Murphy ordered a change of course and full power to chase the targets. “The daylight was starting to come out now, so we had to stay down or they would blow us to pieces with their guns,” Hunt said. Submerged, the Tambor made only 9 knots at best; Murphy estimated that the cruisers were making 17, despite the damaged bow on one of them. “So we had to let them go,” Hunt said. “When they got out of sight we surfaced and sent headquarters their course, position, and speed, so our planes would know where to find them.” This second, more complete contact report was acknowledged by both Midway and Honolulu at 6:17 a.m.

After shadowing the Japanese ships for half the night, losing them was a bitter disappointment. The big cruisers were prized targets, and the men cursed their luck.

What none of the men realized, however, was that they were responsible for the damage Murphy had seen.

As the Americans had feared, Adm. Isoroku Yamamoto, from his flagship Yamato, had indeed ordered a naval bombardment of Midway—if not to prepare for an invasion, then at least to ground American land-based planes. The four fastest ships in the Japanese navy had been racing there at 32 knots to make it so. They were the heavy cruisers Kumano, Suzuya, Mikuma, and Mogami, each armed with ten 8-inch guns, and they were accompanied by two destroyers. But Yamamoto’s staff had determined that the cruisers, unable to complete their mission before dawn’s light, would be vulnerable to air attack, so he canceled the mission and recalled the ships. By 2:38 a.m. on June 5, the four cruisers had set course on a line at a swift clip of 28 knots, sailing to join the Japanese main body, the two slower destroyers trailing somewhere behind.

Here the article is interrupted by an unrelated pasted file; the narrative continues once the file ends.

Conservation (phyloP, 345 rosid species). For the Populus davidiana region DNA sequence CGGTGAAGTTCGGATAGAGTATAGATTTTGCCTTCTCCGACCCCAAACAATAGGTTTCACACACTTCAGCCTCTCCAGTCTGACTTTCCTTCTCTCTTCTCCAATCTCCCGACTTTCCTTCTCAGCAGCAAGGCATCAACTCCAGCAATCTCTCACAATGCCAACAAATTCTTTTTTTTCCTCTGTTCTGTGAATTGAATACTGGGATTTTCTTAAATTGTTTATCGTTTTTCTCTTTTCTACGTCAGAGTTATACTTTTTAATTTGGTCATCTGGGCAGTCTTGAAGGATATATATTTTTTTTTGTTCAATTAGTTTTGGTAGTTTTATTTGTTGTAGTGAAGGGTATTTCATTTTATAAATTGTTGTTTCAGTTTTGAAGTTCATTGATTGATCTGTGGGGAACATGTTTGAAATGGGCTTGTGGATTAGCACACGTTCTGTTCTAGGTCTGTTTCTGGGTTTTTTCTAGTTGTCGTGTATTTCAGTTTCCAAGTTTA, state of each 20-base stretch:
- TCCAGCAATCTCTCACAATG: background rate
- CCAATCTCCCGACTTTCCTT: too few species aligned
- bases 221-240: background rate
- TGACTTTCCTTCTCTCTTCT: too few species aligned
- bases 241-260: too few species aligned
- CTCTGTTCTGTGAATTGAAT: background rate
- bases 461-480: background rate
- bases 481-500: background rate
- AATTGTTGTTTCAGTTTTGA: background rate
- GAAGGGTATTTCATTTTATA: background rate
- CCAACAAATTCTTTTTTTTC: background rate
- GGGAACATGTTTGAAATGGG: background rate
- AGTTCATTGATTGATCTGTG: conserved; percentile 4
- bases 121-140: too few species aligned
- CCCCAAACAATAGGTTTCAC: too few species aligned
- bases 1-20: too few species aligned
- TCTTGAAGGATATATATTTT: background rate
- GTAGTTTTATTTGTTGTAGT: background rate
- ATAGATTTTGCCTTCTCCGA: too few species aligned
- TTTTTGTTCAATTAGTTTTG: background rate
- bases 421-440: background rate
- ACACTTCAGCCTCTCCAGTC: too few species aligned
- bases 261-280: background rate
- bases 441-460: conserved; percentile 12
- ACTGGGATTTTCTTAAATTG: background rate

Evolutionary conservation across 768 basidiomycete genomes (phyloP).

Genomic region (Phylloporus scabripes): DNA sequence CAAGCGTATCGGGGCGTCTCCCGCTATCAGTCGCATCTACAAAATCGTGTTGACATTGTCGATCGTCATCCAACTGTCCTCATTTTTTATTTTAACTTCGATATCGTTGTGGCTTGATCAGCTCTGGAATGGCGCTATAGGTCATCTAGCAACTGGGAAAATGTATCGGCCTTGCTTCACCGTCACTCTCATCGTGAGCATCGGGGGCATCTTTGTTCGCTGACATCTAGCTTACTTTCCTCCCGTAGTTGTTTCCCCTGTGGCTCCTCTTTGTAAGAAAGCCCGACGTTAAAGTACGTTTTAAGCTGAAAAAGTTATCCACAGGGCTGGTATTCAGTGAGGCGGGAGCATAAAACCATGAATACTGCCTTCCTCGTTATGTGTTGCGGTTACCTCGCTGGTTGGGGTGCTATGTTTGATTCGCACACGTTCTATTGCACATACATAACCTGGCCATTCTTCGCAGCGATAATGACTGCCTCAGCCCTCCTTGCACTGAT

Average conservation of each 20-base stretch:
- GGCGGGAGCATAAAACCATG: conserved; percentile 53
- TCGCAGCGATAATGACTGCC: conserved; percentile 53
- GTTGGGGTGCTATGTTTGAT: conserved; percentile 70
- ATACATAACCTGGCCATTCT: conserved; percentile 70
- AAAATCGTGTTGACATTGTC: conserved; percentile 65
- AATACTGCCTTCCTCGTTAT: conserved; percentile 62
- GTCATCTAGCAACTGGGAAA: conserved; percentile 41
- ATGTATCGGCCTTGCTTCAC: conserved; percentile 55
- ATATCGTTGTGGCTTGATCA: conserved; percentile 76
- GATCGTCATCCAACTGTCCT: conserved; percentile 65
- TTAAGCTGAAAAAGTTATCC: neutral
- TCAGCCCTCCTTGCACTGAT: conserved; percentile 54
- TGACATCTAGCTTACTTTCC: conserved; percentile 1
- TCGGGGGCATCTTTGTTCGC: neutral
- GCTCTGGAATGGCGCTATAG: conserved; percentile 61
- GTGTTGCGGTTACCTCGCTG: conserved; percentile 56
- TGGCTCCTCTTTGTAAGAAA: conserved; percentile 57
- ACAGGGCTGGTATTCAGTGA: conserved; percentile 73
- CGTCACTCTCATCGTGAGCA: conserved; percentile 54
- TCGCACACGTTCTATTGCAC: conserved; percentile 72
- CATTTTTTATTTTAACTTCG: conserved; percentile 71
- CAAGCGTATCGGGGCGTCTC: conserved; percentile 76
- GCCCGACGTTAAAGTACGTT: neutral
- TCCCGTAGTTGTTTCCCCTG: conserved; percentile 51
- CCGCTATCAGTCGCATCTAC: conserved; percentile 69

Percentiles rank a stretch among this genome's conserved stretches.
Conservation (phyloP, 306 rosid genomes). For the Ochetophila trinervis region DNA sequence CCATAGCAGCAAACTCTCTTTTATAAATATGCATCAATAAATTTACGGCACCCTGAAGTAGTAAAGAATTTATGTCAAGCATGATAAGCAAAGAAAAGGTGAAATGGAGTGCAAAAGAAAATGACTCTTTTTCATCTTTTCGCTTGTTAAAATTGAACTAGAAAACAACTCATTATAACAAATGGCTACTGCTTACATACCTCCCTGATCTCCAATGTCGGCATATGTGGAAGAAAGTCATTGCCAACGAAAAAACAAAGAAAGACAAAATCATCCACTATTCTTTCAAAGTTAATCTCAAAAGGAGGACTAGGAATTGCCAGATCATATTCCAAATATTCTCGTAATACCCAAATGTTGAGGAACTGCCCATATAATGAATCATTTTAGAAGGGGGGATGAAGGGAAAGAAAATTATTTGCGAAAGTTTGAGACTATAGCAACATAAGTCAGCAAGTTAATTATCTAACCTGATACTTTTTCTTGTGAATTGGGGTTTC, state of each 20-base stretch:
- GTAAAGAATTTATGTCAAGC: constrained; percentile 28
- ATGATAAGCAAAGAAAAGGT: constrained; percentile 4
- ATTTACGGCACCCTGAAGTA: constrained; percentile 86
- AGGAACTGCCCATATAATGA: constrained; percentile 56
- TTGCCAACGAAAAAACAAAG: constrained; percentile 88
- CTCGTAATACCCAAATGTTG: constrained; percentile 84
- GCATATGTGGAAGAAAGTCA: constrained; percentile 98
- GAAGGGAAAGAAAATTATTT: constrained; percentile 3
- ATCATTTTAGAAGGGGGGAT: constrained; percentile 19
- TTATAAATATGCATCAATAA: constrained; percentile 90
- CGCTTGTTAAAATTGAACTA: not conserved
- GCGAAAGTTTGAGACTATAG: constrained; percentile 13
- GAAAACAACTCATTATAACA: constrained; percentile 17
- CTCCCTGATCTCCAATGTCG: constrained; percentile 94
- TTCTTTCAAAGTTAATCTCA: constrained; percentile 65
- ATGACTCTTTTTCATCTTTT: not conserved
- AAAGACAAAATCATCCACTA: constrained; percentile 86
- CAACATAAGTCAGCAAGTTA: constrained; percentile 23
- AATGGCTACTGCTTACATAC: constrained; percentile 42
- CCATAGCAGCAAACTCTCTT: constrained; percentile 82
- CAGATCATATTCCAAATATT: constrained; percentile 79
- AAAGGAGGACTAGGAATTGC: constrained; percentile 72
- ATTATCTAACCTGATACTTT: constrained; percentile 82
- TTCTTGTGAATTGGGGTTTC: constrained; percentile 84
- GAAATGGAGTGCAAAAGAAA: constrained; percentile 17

About 30 minutes later, the lead ship, the Kumano, spotted the Tambor crossing its bow as Murphy attempted to catch the ships in the moon stream. The Kumano immediately signaled the ship behind it to take evasive action while turning sharply away from the enemy vessel. The Suzuya followed suit, also turning hard to port and signaling to the cruiser behind it, and so on down the line.

But traveling at high speed without lights made a sudden echelon turn a dicey maneuver, and the Mogami, bringing up the rear, plowed into the Mikuma ahead of it. The Mikuma was not seriously damaged; the Mogami fared far worse. Its bow up to the first gun turret was compressed and jammed to the side, now nearly perpendicular to the rest of the ship.

Vice Adm. Takeo Kurita, aboard his flagship Kumano, stopped the group, assessed the situation, and gave orders. The two lead vessels would proceed back to the main body to join up with Yamamoto, while the damaged ships were to stick together for mutual protection on their way to the Japanese base on Wake Island.

Without firing a torpedo the Tambor had, unwittingly, heavily damaged two of the enemy’s heavy cruisers.

The next day, June 6—using the Tambor’s report and following the oil slick trailing the Mikuma—American planes tracked down the fleeing ships. Dive-bombers from the Enterprise and the Hornet, as well as marine planes from Midway, carried out waves of attacks on the two damaged cruisers and the accompanying destroyers, the Arashio and Asashio. Both destroyers were hit by single bombs but were able to continue navigation. Between them, they lost 59 men and claimed two American planes shot down.